Table 1.

Costa Rica: National Income Accounts

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Sources: Central Bank of Costa Rica; and Fund staff estimates.

6. The construction sector was the hardest hit with its output declining by 10 percent in 1996, followed by a 4 percent decline in the manufacturing sector and 0.5 percent decline in the agricultural sector (Statistical Appendix Table 2). In manufacturing, output of wood and wood products and textiles fell by 15 percent and 12 percent, respectively, while in the agricultural sector, declines in output were most notable in coffee and bananas, reflecting in part the adverse effects of hurricane Caesar (Statistical Appendix Tables 3 and 6).

Table 2.

Costa Rica: Gross Domestic Product by Sector

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Sources: Central Bank of Costa Rica; and Fund staff estimates.
Table 3.

Costa Rica: Volume of Agricultural Production

(In thousands of metric tons)

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Source: Central Bank of Costa Rica.

7. Led by a recovery in domestic private demand, including for housing, and by manufactured exports, real GDP grew by an estimated 3.2 percent in 1997. The expansion in private consumption was associated with a sharp increase in credit (Statistical Appendix Tables 24 and 25) and the impact on personal disposable income stemming from a significant decline in mortgage rates. The latter, together with a reactivation of the low income housing program by the National Housing Bank, have contributed to the rapid and strong recovery of construction activities.

Table 24.

Costa Rica: Changes in Banking System Domestic Credit by Origin, Destination, and Financing

(In billions of colones; end of period)

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Source: Central Bank of Costa Rica.
1/

After payments arrears.

2/

Includes counterpart USAJD grants and counterpart unrequited foreign exchange.

Table 25.

Costa Rica: Classification of Loans by Economic Activity

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Source: Central Bank of Costa Rica.
1/

As of October 1997.

2/

For 1997, annual percentage change corresponds to October 1997-December 1996.

8. The unemployment rate, which had remained stable at 4 percent during 1992-94 rose to 6.2 percent in 1996 but declined to 5.7 percent in 1997 (Statistical Appendix Table 13). Data through the end of 1996 indicate that since 1994 employment fell in the manufacturing and construction sectors, but remained mostly unchanged in agriculture. Although employment in the public sector fell by about 4 percent, it grew by about 2 percent in the private sector. In line with the fluctuations in economic growth, the average monthly real wage, which had jumped by 22 percent in 1993-94, stagnated in 1995 and declined by almost 5 percent in 1996 (Statistical Appendix Tables 11 and 12).

Table 13.

13. Costa Rica: Employment 1/

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Sources: “Multiple Purpose Household Survey, Employment Module,” General Directorate of Statistics and Census; Ministry of Economy, Industry and Commerce.
1/

Data from a survey conducted every year in My.

2/

Basic services include water and gas.

3/

Includes international organizations.

Table 11.

Costa Rica: Average Monthly Wages 1/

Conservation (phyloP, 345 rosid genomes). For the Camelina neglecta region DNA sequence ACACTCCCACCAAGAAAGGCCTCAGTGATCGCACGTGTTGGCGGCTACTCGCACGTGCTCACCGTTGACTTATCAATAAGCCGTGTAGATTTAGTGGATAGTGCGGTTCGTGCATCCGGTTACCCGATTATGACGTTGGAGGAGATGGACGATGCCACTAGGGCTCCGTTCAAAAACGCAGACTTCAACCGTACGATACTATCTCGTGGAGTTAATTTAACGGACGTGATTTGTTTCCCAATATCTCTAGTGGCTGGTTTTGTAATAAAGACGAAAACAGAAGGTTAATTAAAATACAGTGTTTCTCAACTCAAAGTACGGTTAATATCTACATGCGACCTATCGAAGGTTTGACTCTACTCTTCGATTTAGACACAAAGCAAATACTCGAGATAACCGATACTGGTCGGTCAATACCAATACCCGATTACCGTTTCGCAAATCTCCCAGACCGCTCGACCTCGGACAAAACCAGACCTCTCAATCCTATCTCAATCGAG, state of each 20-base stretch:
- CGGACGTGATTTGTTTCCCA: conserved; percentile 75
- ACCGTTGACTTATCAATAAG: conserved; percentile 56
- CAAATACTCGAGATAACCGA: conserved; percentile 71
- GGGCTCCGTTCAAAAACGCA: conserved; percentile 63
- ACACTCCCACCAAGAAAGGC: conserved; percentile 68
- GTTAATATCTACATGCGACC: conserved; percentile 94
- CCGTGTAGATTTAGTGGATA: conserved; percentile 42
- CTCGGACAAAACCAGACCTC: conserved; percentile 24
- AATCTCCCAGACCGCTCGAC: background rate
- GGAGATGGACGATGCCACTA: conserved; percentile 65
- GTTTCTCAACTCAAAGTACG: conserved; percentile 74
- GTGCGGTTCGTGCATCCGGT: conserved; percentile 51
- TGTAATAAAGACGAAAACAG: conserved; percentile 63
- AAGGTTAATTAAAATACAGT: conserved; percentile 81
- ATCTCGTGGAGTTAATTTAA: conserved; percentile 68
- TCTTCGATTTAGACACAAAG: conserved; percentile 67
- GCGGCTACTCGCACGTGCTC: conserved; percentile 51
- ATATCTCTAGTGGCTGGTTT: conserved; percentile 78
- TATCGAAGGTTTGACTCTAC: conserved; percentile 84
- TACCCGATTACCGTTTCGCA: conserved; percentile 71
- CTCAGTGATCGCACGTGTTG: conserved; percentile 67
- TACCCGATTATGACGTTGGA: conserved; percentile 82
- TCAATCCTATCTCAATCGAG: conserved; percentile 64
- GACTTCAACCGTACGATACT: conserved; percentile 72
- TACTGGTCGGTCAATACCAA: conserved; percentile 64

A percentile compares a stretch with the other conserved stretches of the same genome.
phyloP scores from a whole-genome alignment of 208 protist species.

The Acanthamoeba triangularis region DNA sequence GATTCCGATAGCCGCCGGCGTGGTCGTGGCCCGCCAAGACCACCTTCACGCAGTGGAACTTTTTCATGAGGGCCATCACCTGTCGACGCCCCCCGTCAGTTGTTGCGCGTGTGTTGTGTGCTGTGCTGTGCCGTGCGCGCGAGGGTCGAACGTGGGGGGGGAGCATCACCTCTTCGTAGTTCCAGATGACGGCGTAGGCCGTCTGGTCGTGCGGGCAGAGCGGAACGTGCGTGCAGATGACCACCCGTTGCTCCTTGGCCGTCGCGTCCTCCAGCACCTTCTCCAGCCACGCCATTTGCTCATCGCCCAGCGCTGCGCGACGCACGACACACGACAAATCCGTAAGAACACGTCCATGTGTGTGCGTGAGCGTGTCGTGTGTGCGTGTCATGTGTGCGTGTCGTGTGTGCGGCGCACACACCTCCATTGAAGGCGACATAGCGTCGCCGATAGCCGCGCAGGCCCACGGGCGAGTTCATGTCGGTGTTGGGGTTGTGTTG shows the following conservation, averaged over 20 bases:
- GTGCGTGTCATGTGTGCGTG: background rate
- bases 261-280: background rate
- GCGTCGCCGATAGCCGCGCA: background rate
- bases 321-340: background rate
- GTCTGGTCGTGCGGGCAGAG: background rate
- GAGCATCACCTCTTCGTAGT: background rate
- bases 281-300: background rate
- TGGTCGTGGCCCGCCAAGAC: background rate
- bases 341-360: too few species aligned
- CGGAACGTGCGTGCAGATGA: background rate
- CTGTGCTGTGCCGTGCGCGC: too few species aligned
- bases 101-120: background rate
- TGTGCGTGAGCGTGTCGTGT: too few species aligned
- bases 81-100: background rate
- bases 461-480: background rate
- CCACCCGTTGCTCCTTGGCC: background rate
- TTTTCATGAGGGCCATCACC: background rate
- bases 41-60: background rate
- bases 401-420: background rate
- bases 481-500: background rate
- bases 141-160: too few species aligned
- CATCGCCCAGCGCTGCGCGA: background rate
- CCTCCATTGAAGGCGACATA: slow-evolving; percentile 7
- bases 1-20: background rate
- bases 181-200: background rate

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Sources: Social Security Agency; and Central Bank of Costa Rica.
1/

Data for June of each year.

2/

Nominal wages deflated by the consumer price index.

Table 12.

Costa Rica: Minimum Wage Index

(1984=100)

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Sources: Ministry of Labor; and Central Bank of Costa Rica.
1/

Nominal minimum wages deflated by the consumer price index. Minimum wages are increased twice a year in January and July.

9. Following a sharp increase over 1994-95, inflation (as measured by consumer prices) fell from 22.5 percent during 1995 to 14 percent during 1996 (Statistical Appendix Table 8). The continued decline in private demand and the increase in the share of imported durable consumption goods in total supply, more than offset the adverse impact on domestic prices of increases in the international prices of oil and cereals and the weakening in the public finances (Statistical Appendix Table 10). This situation reversed in 1997, as the international prices for oil and cereals declined sharply and the public finances strengthened, while at the same time private domestic demand recovered significantly. However, part of the increased demand was channeled to imports which together with no changes in the price of housing services contributed to a further reduction of inflation in 1997 to 11.2 percent.

Table 8.

Costa Rica: Price Indicators

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Source: Central Bank of Costa Rica.
1/

In January 1995, Costa Rica adopted a new CPI index based on a larger number of goods and on a geographically wider sampling area. For comparison purposes, the 1995 indices reported in this table have been converted into the old basis.

Table 10.

Costa Rica: Energy Prices

(End of period)

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Source: Central Bank of Costa Rica.

C. The Public Finances

10. Following a marked improvement in 1995, the combined public sector deficit widened to 5.3 percent of GDP in 1996 due largely to an increase in interest payments on domestic government debt—associated with both a higher stock of debt (from 18 percent of GDP in 1995 to 26 percent in 1996) and continued high interest rates (about 22.5 percent during 1996) (Statistical Appendix Table 14). The weakening of the public finances also reflected higher noninterest current expenditure in the central government— particularly transfers and wages, and a smaller operating surplus of the public enterprises. In addition, the operating losses of the central bank rose further on account of higher interest payments on stabilization bonds. The domestic financing requirement of the nonfinancial public sector amounted to 4.0 percent of GDP in 1996 compared with 2.7 percent in 1995.